By Troy Anderson, Staff Writer
Updated: 04/04/2010 06:45:04 PM PDT
In a tale worthy of Greek tragedy, the lion king of the Santa Monica Mountains a few years ago murdered his lioness and two of his offspring.
Yet the fierce P-1, as scientists call him, has never attacked people or pets.
Such is the mystery and contradiction of one of the West's last great predators, the mountain lion, which can grow to nearly 200 pounds and kills prey by chomping on their necks.
For the last eight years, federal wildlife experts have been studying the mountain lion population in the Santa Monicas, using radio collars to track the movements of 15 of the cats also known as cougars or pumas.
While the study remains ongoing, some of their research was detailed in a book released last month titled "Urban Carnivores: Ecology, Conflict and Conservation."
"There are cases where people have been attacked, but everything we've learned shows it is such a rare, even bizarre kind of event," said co-author Seth Riley, a wildlife ecologist for the Santa Monica Mountains National Recreation Area.
"They are out doing what they are supposed to be doing, which is staying out of people's way and eating deer."
The study is changing how wildlife officials and others view mountain lions. Even though the solitary cougars can evoke fear when spotted by hikers, the study has found that they can coexist with humans, even in urban areas, if able to roam in a sufficiently large habitat.
P-1, for example, the first to be tagged for the study, is considered the alpha cat of the group. He is one of the more aggressive animals, has fathered at least four cubs and got in several bloody fights. He also killed lioness P-2 and two of the cubs she bore for him.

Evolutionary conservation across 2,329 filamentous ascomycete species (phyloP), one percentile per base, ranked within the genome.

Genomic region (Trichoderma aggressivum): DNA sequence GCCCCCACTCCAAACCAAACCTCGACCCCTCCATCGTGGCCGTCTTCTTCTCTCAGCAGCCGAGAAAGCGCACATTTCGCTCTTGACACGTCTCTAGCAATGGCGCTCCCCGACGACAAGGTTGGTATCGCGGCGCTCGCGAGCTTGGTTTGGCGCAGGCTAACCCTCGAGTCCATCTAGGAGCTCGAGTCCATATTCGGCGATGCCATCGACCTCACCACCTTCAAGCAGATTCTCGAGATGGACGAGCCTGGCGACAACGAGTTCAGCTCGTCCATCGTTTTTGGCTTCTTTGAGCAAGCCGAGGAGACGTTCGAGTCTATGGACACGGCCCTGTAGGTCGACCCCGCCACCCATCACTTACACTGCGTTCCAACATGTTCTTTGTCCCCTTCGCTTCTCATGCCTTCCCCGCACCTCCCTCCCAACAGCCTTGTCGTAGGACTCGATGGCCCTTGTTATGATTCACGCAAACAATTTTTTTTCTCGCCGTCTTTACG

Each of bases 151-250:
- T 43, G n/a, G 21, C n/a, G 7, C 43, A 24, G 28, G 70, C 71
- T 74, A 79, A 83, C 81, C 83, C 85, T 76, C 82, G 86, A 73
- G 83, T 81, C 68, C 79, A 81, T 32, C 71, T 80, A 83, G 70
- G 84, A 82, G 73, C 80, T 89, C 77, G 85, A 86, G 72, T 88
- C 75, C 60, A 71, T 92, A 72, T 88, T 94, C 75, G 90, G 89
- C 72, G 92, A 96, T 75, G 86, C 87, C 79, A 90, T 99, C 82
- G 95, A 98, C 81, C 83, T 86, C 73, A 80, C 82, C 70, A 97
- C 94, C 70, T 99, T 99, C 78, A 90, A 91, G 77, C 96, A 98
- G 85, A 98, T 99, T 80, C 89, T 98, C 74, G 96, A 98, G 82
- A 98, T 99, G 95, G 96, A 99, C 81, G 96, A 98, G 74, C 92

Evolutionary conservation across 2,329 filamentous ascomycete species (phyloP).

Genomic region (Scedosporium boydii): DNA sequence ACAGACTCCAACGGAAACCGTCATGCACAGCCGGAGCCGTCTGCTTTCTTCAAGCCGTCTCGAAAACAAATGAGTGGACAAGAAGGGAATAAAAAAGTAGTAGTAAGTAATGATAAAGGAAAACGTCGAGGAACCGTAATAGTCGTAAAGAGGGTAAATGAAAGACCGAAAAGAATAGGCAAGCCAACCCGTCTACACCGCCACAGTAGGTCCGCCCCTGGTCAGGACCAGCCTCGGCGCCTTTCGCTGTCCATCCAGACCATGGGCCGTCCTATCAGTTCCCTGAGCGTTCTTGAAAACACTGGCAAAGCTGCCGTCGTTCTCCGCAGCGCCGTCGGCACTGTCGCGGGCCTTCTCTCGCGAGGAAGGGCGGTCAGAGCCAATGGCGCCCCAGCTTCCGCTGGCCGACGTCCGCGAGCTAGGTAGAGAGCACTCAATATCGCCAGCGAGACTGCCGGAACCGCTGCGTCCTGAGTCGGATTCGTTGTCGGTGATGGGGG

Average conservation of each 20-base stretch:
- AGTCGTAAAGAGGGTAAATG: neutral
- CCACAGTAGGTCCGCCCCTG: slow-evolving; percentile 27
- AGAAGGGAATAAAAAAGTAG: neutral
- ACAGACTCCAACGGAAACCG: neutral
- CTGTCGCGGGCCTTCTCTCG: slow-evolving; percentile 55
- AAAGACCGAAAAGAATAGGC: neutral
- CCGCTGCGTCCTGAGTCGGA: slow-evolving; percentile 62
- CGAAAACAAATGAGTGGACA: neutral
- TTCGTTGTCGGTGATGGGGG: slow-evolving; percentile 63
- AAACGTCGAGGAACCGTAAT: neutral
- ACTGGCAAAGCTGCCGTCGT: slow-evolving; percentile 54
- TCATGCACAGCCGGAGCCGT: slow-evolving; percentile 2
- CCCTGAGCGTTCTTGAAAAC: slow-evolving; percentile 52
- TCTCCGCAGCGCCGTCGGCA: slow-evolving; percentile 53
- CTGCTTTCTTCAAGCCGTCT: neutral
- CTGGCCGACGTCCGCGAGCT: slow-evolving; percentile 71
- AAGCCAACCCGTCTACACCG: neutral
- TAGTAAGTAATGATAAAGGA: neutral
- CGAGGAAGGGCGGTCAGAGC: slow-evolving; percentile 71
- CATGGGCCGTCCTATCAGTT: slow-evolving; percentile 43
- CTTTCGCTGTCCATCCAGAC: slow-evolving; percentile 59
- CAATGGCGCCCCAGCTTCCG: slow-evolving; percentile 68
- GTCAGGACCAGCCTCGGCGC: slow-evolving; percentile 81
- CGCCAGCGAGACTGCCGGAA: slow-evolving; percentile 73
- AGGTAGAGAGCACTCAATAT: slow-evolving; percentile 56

But there is no evidence that he has attacked humans.
Since 1890, mountain lions in California have attacked 16 people, killing six. The last and only known attack in Los Angeles County occurred in 1995 in the San Gabriel Mountains. In statistical terms, people are 1,000 times more likely to be struck by lightning than attacked by a mountain lion.
Each year, the state Department of Fish and Game issues more than 100 "deprivation" permits, giving homeowners and livestock owners permission to hire specialists to euthanize lions that kill livestock and pets or threaten public safety.
But the number of cougars killed in California has dropped from a high of 148 in 2000 to 46 in 2008.
Officials at Fish and Game and the national Mountain Lion Foundation attribute the drop to campaigns educating the public on how to protect themselves, pets and livestock. Tips include bringing pets inside at night, securing animal enclosures and using guard dogs.
"Years ago, ranchers and people who had pets and livestock kind of assumed that killing the mountain lion was their only option when there was a problem," said Amy Rodrigues, the foundation's outreach coordinator. "But if you kill a lion, you just opened up that territory and a new mountain lion is likely to move in and that will just continue the cycle of losing livestock and having to kill more mountain lions."
At one point during the study, P-1 killed some of a hobby rancher's animals in the Santa Monica Mountains, said Jeff Sikich, a National Parks Service wildlife biologist. But instead of having P-1 killed, the rancher built an enclosure for his sheep and goats and bought Anatolian shepherd dogs.